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Teaching English in Pakistan

Tariq Rahman wrote an insightful piece in the Express Tribune on Monday about the current dilemmas surrounding the language of instruction in Pakistan’s schools. Here’s an excerpt:

My concern was injustice, inequality and the continuation of privilege for the elite. More precisely, I was appalled by educational practices from the dim past in the subcontinent. The Brahmin elite functioned in Sanskrit while the common people spoke Prakrits and were left to wallow in their ignorance. Then Muslim rule established Persian as the language of the elite while common people were excluded from it. Finally came the British who displaced Persian by English but did educate some of the have-nots in the vernacular languages, which happened to be Urdu in UP and the Punjab areas. It was this policy which India and Pakistan inherited and, precisely because it put the have-nots to disadvantage, I was against it.

Rahman goes on to explain that Urdu also was supplanted by English as the language of the elite. Pakistan’s leaders, including Benazir Bhutto, spoke English as a first language. This highlights the complicated relationship that Pakistan’s elite has had with the English-speaking world, including its former colonial masters. It’s a relationship that encompasses  both attraction and revulsion. Yet it also illustrates a more basic problem in Pakistani society: Basic education for the masses is weak regardless of the primary language used. Pakistan’s poor education system is one of its most critical failures, exacting immense economic and social costs.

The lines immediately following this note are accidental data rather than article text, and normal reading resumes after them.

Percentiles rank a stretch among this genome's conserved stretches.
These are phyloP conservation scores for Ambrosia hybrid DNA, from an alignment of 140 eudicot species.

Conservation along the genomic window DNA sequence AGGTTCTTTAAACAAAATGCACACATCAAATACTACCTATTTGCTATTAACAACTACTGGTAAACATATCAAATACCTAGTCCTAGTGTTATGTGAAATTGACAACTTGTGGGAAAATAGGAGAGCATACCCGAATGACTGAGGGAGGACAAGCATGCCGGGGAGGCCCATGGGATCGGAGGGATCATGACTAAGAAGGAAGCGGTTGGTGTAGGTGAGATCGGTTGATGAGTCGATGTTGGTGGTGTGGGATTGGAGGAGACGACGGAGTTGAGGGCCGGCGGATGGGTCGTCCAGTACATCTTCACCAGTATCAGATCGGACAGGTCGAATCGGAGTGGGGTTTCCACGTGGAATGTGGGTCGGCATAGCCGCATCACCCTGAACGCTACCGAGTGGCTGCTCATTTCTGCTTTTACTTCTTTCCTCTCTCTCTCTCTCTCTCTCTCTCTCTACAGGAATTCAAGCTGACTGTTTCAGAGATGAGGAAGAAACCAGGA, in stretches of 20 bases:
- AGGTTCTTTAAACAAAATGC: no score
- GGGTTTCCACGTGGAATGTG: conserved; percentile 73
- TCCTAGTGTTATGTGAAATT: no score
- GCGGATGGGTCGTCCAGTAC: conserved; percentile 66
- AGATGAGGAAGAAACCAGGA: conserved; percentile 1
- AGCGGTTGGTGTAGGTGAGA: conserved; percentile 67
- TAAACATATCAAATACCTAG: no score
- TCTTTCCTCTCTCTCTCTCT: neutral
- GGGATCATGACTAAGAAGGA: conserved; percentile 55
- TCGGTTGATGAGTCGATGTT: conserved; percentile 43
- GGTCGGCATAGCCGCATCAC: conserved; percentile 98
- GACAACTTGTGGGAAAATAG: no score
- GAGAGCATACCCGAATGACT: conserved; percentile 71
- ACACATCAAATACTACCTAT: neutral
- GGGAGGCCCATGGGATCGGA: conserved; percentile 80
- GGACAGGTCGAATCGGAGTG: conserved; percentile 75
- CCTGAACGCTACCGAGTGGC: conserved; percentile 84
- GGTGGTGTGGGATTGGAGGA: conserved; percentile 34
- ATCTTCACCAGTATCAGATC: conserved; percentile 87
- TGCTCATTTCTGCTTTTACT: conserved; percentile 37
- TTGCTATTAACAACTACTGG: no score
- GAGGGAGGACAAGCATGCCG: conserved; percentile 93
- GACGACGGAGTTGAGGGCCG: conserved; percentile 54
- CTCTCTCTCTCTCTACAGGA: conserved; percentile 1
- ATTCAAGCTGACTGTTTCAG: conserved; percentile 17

In addition, globalization has helped create a two-tier society. In one tier, a privileged minority has access to the linguistic skills that facilitate success and engagement in the global economy and society; the vast majority of Pakistanis in the other tier are effectively shut out of this world. This has created serious social tension within Pakistan.

While we imagine Pakistan would have serious problems with an army of Peace Corps volunteers coming to teach in Pakistani schools, improving access to effective English language instruction is an important goal for US foreign assistance and development aid. And this is true not just for Pakistan but for many other developing countries as well.

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  • Anthony

    Institutional arrangements (inclusive/exclusive) and historical legacies matter WRM – why nations fail. And above Quick Take gives life to its current relevance.

    • Andrew Allison

      Ah, ha! So that’s why California teaches its Hispanic students in Spanish! Not speaking the language of the economically advantaged is an almost insurmountable barrier to upward mobility. But even in countries with a common language, societal stratification appears inevitable.

  • Vadim Pashkov

    Take up the White Man’s burden –

    The savage wars of peace –

    Fill full the mouth of famine

    And bid the sickness cease;

    And when your goal is nearest

    The end for others sought,

    Watch Sloth and heathen Folly

    Bring all your hopes to nought.

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